A far better valuation case can be made by looking at 10-year normalized “real” earnings as opposed to fluff forward estimates that are frequently wildly off as they were in 2007-2008.
Moreover, most stock market gains and losses do not come from earnings but rather the price investors are willing to pay for those earnings.
GDP – The Great Depression vs. The Great Recession
One of the things that smoothed out GDP is that government spending by definition adds to GDP. Whether anything useful is produced is irrelevant.
When you throw $trillions at a problem one might expect more than the paltry rise in GDP and employment we have seen in this alleged recovery.
However, the question as always is “where to from here?”
- Expiring unemployment benefits
- Cutbacks in state budgets
- Rising taxes in many states
- Congressional focus on cutting the deficit
- Pent-up demand for autos is exhausted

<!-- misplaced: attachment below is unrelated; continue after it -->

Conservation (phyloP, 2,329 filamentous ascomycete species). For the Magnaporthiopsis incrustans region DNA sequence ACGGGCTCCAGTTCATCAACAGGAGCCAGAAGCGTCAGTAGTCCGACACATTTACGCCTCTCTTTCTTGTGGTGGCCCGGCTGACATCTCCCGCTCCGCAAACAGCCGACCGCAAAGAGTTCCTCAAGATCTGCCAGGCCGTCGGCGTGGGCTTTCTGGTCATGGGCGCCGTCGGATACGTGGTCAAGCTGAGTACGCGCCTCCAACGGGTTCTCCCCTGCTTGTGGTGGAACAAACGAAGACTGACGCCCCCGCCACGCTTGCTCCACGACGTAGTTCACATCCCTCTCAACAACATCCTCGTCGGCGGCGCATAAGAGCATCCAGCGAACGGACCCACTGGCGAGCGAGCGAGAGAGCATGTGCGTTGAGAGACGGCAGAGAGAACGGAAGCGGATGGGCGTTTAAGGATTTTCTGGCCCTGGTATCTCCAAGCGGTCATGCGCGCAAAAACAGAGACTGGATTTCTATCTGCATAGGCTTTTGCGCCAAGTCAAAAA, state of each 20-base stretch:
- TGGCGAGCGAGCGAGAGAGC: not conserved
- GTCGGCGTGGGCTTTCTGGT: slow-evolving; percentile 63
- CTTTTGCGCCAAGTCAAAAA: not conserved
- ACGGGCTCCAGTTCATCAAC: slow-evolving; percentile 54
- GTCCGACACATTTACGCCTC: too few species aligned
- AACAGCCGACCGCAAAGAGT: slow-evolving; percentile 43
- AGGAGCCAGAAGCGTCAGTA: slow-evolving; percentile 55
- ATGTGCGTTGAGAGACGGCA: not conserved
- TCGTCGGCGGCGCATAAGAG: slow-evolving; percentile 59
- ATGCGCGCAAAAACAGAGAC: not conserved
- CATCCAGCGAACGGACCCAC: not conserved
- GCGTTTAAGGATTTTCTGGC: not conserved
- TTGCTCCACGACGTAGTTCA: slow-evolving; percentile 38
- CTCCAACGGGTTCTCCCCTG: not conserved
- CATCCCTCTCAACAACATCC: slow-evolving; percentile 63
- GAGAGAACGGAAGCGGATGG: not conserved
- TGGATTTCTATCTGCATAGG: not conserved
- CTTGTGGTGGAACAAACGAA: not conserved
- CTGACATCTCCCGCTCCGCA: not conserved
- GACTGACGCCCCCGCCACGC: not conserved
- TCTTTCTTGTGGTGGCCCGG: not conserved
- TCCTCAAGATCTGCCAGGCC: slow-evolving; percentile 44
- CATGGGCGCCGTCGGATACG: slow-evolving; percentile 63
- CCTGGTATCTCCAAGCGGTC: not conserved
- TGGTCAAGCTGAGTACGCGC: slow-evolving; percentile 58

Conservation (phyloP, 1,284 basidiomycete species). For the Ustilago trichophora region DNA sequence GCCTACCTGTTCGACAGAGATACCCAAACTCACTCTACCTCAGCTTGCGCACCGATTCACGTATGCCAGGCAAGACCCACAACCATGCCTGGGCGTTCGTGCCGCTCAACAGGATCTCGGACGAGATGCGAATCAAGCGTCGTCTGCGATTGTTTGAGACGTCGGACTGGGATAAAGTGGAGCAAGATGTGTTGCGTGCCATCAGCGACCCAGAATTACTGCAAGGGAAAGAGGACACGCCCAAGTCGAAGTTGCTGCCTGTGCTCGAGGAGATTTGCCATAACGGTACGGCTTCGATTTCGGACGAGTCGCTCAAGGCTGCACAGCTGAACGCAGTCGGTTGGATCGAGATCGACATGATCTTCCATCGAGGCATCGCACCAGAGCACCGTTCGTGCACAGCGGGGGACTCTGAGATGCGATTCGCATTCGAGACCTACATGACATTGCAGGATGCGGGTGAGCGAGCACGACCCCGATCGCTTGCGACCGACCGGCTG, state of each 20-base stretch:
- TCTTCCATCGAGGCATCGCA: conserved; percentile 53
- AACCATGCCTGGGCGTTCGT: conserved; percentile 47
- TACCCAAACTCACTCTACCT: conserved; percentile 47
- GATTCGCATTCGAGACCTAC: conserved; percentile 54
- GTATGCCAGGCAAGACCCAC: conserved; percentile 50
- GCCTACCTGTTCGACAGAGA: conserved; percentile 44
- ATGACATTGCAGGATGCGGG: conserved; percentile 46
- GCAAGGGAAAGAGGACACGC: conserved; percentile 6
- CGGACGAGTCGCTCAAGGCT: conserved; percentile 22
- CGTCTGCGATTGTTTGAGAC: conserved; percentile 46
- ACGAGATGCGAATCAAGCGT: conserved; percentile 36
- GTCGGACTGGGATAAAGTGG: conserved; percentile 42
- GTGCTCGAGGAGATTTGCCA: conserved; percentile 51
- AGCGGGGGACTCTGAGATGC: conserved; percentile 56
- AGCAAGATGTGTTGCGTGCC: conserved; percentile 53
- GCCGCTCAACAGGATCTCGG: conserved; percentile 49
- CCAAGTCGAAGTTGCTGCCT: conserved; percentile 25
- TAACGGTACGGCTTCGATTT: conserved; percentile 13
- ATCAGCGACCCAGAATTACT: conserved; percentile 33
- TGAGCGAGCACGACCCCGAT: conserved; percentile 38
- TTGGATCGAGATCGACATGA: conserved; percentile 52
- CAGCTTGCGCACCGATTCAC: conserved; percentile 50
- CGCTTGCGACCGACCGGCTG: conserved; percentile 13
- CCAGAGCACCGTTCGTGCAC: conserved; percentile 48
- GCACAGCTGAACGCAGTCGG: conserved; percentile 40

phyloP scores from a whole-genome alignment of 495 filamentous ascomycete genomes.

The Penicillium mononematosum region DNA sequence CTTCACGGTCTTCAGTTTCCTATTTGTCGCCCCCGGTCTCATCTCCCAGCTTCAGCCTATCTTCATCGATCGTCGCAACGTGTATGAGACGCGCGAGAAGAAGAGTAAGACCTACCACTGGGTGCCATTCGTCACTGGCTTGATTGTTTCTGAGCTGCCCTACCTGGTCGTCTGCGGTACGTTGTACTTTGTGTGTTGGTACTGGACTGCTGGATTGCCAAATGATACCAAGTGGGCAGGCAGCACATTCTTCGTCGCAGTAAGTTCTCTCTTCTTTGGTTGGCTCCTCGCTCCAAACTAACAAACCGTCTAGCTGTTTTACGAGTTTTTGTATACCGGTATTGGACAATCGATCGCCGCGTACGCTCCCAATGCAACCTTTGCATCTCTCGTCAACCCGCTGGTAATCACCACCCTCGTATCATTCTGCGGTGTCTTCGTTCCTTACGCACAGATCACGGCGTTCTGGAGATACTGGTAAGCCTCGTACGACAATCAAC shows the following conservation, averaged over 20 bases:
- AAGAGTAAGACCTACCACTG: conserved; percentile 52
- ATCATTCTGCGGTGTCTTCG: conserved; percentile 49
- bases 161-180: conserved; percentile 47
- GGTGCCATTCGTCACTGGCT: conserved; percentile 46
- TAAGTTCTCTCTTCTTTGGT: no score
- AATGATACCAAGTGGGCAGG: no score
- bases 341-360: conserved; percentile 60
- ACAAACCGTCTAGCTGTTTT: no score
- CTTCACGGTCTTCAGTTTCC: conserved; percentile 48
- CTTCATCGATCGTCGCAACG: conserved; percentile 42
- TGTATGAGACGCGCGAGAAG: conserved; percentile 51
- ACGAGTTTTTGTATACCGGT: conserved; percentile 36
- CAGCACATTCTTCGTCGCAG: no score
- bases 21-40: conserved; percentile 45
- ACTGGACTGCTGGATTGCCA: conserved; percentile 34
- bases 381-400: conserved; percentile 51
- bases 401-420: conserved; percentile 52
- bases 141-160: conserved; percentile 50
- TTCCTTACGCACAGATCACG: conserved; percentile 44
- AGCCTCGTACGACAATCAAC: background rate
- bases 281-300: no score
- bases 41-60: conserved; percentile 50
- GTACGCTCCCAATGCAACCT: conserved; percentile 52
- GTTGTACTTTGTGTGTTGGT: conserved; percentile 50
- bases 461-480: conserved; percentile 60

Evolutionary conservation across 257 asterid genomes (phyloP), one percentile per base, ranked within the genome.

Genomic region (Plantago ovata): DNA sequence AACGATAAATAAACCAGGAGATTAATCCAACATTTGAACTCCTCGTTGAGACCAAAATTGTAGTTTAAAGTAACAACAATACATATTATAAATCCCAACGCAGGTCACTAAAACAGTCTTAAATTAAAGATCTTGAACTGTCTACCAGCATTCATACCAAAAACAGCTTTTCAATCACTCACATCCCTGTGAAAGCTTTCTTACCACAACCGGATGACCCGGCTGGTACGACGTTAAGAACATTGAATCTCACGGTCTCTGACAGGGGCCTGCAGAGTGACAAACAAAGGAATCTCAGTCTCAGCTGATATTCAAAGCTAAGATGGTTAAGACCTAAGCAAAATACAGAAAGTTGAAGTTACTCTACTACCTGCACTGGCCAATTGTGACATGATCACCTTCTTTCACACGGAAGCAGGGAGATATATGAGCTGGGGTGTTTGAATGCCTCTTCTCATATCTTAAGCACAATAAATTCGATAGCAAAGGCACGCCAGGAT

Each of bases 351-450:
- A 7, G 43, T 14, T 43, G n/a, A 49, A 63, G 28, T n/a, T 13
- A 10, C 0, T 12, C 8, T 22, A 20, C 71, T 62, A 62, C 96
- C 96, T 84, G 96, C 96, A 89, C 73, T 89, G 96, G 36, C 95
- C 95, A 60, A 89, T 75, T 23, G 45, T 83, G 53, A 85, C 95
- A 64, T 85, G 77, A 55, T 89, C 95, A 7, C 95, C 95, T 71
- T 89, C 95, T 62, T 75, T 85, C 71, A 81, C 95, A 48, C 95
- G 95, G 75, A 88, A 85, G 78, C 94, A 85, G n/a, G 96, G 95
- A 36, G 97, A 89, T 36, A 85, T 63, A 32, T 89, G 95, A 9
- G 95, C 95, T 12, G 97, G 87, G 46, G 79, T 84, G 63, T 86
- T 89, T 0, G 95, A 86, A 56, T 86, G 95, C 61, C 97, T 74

- Renewed housing slump
- Massive housing inventory
- End of QEII
- Gas prices over $4
- Rising interest rates in Europe
- Renewed sovereign debt crisis in Europe
- Rising interest rates in China
- Regime change in China in 2012
- Unsustainable growth in China
- Property bubbles in Australia, Canada, China
That is veritable cornucopia of headwinds. I struggle to see many tailwinds other than exceptionally low interest rates. Worse yet, exceptionally low rates fueled what I believe is another stock market bubble, another commodity bubble, and another round of speculative mania in junk bonds.
The above chart shows the CPI as computed by the BLS. Many would dispute that chart. I dispute it for completely different reasons.
I think actual housing prices belong in the CPI, not Owners’ equivalent rent that is the single largest component in the CPI with a 25.2% weighting.
I have talked about this many times before but the most recent chart I have is a year old. Please consider Case-Shiller CPI Now Tracking CPI-U; Real Interest Rates Are Once Again Negative
CS-CPI vs. CPI-U
click on chart for sharper image